Around this time last year, Netflix delivered the bad news to the creators, talent and fans of One Day at a Time: no más. The show about a working-class Cuban American family in Los Angeles would not have its fourth season on the streaming service. We were left with so many questions, so many unfinished storylines! Fans rallied and launched an unprecedented online campaign to save the show. Showrunners Gloria Calderón Kellett and Mike Royce took meetings and shopped their series to new potential partners, eventually finding a new home in Pop TV.
A lot has changed in a year, but thankfully many things about One Day at a Time have remained intact in Season 4, including the show’s phenomenal cast and its ability to churn out topical and compelling storylines episode after episode. Justina Machado may earn some of the biggest laughs of the series yet within the first three episodes as her character Penelope struggles to navigate the pressure to be an independent woman who still wants a partner-in-life. She also endures a truly mortifying experience that forces an awkward conversation with her son, Alex (Marcel Ruiz). It’s just one of the many moments you’ll realize how quickly he and his sister Elena (Isabella Gomez) have grown up on the show. A long time has passed since the show’s season 1 finale centered on her quinceañera.
Now, Elena’s on her way to learning how to drive on her own and figuring out whether or not to keep her relationship with Syd (Sheridan Pierce) going as they’re getting ready for college. Alex finds himself in the unenviable position of introducing his new girlfriend to all of the women in his family, including his overly protective, doting grandmother Lydia (Rita Moreno), who’s still outrageously trying to meddle in everyone’s lives. Schneider’s (Todd Grinnell) evolving role from kooky landlord to Penelope’s go-to confidant continues to pay off as one of the show’s best story arcs. Meanwhile, poor Dr. Berkowitz (Stephen Tobolowsky) faithfully delivers his upbeat Eeyore presence with even more peppy earnestness than before.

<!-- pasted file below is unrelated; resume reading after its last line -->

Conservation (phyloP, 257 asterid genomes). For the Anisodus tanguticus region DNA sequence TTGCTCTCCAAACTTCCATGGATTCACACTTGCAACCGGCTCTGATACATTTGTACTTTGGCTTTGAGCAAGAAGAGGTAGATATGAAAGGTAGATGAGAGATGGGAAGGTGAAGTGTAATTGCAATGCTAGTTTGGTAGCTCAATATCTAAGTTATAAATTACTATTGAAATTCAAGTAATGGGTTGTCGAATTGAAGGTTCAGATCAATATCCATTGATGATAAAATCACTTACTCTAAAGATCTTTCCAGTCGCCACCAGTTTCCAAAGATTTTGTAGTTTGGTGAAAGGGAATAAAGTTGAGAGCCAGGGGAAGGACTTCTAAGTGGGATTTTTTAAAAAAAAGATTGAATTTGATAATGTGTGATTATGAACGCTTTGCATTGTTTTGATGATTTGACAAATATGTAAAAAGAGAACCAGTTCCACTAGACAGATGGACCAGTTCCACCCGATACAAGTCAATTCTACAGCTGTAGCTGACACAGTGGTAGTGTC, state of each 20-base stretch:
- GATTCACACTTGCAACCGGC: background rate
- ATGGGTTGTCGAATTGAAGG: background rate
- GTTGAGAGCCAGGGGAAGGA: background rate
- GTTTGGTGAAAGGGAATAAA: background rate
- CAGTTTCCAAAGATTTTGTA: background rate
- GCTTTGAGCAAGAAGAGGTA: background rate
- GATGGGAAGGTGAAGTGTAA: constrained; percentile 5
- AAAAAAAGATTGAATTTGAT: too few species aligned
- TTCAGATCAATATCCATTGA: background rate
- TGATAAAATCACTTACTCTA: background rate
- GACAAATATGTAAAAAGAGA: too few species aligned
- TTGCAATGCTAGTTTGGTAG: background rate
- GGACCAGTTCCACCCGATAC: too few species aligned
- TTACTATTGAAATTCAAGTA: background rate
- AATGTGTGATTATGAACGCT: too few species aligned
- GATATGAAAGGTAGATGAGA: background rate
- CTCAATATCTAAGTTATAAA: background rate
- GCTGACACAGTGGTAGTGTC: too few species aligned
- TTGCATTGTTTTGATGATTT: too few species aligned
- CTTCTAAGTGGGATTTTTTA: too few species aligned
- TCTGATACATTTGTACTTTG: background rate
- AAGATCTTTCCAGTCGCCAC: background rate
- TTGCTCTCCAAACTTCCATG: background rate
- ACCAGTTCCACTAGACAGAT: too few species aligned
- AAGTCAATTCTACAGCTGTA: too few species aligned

Now reduced to a mere 22-minute runtime per episode to account for commercial breaks, One Day at a Time hits its punchlines and messages quicker than ever before. Within minutes of the show’s first episode this season, the show takes a jab at Netflix and moves on quickly to welcome a guest cameo from Ray Romano as a census taker. It’s an important reminder for the show’s audience to make sure they answer the census, especially after so much misinformation has led up to this edition. The dialogue between various members of the family and Romano’s exasperated worker is both comical and thought-provoking, pointing out some of the confusion and feelings around identity that can come with something as benignly bureaucratic as the census.
In another storyline, Penelope must deal with her own money-related anxieties when faced with an unexpected expense. It’s a similarly funny yet poignant episode on a topic few other shows would ever address, let alone make it the center of an entire episode. It’s also an episode that feels even more moving now as millions of Americans face a job loss or financial insecurity.
Hi, everyone! Our #ODAAT familia is just checking in. How are you all doing?
— One Day at a Time (@OneDayAtATime) March 20, 2020
One Day at a Time is still in production in the middle of the coronavirus pandemic, so it’s impossible to know yet how the many production restrictions will affect the season’s later episodes or if they will be permitted to finish out the season in its planned order. Already, the show’s use of live studio audiences has been shelved along with just about every other show from late night to Jeopardy and Wheel of Fortune.
Still, I can think of no better comfort TV to come back to take our minds off of this crisis. Think of it as a welcome distraction of the familiar, of a grandmother grilling us about our love lives or worrying about something as simple as carpooling. No matter the chaos they face, these characters still come together in the end, and what better time for that message than right now?
For those of us who can’t be near our own Lupitas, abuelas, Papitos, Elenas, Syds or even Schneiders, we can at least spend some time with this TV family and learn a self-care lesson from the show’s title: take things one day at a time.
The fourth season of One Day at a Time begins airing Tuesdays at 9:30 p.m. on March 24, 2020, on Pop TV.